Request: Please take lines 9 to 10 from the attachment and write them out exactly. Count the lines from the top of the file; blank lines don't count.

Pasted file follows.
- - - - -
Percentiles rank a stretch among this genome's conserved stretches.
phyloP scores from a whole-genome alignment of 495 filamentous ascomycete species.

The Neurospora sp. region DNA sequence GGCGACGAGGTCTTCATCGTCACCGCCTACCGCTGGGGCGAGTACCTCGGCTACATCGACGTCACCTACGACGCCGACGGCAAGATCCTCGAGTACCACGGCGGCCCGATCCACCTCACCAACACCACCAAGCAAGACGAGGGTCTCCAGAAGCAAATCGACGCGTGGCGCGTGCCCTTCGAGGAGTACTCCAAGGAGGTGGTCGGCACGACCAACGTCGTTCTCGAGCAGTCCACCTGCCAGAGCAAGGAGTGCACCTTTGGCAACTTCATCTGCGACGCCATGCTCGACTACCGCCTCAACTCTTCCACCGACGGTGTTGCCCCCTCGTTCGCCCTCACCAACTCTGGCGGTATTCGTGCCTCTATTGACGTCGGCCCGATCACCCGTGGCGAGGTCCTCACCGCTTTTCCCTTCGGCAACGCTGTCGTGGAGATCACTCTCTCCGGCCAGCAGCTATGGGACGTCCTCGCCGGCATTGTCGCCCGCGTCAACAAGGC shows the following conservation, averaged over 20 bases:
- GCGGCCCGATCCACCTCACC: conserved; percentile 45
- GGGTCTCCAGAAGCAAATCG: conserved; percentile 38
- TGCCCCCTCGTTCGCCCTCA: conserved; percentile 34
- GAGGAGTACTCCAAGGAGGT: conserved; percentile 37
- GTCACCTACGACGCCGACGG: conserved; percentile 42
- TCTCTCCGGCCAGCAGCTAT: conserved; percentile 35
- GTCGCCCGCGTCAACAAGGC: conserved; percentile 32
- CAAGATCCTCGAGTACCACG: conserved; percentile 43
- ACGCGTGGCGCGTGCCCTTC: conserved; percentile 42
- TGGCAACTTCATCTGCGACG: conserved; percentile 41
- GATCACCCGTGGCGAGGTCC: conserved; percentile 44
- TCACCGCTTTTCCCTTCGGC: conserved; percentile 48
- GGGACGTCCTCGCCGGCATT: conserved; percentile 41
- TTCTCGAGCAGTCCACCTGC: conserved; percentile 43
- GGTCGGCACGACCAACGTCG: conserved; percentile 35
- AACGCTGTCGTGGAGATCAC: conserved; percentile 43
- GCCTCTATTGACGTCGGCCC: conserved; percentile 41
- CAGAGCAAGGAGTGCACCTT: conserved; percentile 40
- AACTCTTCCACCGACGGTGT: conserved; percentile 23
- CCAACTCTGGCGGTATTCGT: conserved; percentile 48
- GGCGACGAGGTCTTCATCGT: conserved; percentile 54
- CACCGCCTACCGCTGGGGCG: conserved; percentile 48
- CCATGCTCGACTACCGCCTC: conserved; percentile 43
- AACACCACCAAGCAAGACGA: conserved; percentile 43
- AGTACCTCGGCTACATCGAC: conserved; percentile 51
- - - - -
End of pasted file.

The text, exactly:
- TCTCTCCGGCCAGCAGCTAT: conserved; percentile 35
- GTCGCCCGCGTCAACAAGGC: conserved; percentile 32